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    Io: The Prometheus Plume Credit: Galileo Project, JPL, NASA Two sulfurous eruptions r visible on Jupiter's volcanic moon Io in this color composite image from the robotic Galileo spacecraft that orbited Jupiter from 1995 to 2003. @ the image top, over Io's limb, a bluish plume rises about 140 kilometers above the surface of a volcanic caldera known as Pillan Patera. In the image middle, near the night/day shadow line, the ring shaped Prometheus plume is seen rising about 75 kilometers above

    Saturn's Moon Iapetus

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    Enceladus (494 km), a moon of Saturn that churns with internal heat, ejecting plumes of microscopic ice particles into Saturn's orbit (photo from NASA's Cassini spacecraft)

    South Polar Vortex Discovered on Titan (July 24 2012) Image Credit: Cassini Imaging Team, ISS, JPL, ESA, NASA What's happening over the south pole of Titan? A vortex of haze appears to be forming, although no one is sure why. The above natural-color image shows the light-colored feature. The vortex was found on images taken last month when the robotic Cassini spacecraft flew by the unusual atmosphere-shrouded moon of Saturn. Cassini was only able to see the southern vortex (...) #astronomy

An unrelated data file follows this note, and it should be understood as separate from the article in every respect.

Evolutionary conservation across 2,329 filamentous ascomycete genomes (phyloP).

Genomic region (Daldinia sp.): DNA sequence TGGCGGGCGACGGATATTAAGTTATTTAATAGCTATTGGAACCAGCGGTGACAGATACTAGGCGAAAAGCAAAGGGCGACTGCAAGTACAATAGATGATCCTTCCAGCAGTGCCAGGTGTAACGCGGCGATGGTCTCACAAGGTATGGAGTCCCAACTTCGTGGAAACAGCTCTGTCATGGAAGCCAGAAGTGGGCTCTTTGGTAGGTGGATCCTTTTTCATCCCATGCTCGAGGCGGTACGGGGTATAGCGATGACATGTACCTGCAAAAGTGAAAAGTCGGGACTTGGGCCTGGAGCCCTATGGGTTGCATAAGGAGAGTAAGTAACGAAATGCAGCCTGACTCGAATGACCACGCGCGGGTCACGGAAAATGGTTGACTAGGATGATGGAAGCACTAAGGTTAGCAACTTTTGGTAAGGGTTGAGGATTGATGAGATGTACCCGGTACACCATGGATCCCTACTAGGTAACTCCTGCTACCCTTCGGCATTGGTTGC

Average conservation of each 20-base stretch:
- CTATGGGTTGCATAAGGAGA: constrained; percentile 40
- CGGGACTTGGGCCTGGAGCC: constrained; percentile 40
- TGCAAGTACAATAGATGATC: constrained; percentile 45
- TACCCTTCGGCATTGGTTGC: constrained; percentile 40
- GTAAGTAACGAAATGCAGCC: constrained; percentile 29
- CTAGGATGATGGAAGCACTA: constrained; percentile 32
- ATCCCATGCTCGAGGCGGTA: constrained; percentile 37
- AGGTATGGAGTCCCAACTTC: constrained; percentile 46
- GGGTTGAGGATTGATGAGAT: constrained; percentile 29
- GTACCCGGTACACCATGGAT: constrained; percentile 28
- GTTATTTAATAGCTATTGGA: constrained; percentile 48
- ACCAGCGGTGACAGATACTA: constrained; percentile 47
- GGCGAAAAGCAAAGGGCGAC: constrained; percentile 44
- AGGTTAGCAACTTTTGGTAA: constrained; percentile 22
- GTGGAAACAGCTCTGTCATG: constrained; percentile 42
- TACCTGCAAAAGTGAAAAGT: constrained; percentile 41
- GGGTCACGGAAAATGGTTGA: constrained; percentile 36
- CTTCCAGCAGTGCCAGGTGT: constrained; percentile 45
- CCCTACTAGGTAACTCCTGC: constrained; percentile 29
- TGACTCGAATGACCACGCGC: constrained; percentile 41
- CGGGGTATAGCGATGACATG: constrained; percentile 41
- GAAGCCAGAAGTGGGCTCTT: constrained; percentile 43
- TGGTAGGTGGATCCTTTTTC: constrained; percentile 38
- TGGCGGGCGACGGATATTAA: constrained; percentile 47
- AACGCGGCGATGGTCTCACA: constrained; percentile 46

Iapetus – the black-and-white walnut Moon- Iapetus is the third largest moon of Saturn, This is the equatorial ridge that runs along the center of Cassini Regio; in case you were wondering, the ridge has an average height of 13 km, occasionally going up to 20km, a length of 1,300 km and a width of about 20 km. It was discovered when the Cassini spacecraft imaged Iapetus on December 31, 2004, and even in 2013, it has astronomers baffled.

    Saturn's Moon Helene in Color Image Credit: NASA/JPL/SSI; Color Composite: Daniel Machácek

    NASA's Cassini spacecraft has detected faint wisps of oxygen in the atmosphere of Saturn's tiny moon Dione

    Enceladus: A Tectonic Feast Credit: NASA/JPL/Space Science Institute NASA's Cassini spacecraft has been studying Saturn and its moons since it entered orbit in 2004. This image, taken on Oct. 5, 2008, is a stunning mosaic of the geologically active Enceladus after a Cassini flyby.

    An image from the surface of Titan (Saturn Moon with lakes/oceans) — the only image from the surface of an object farther away than Mars. - Imgur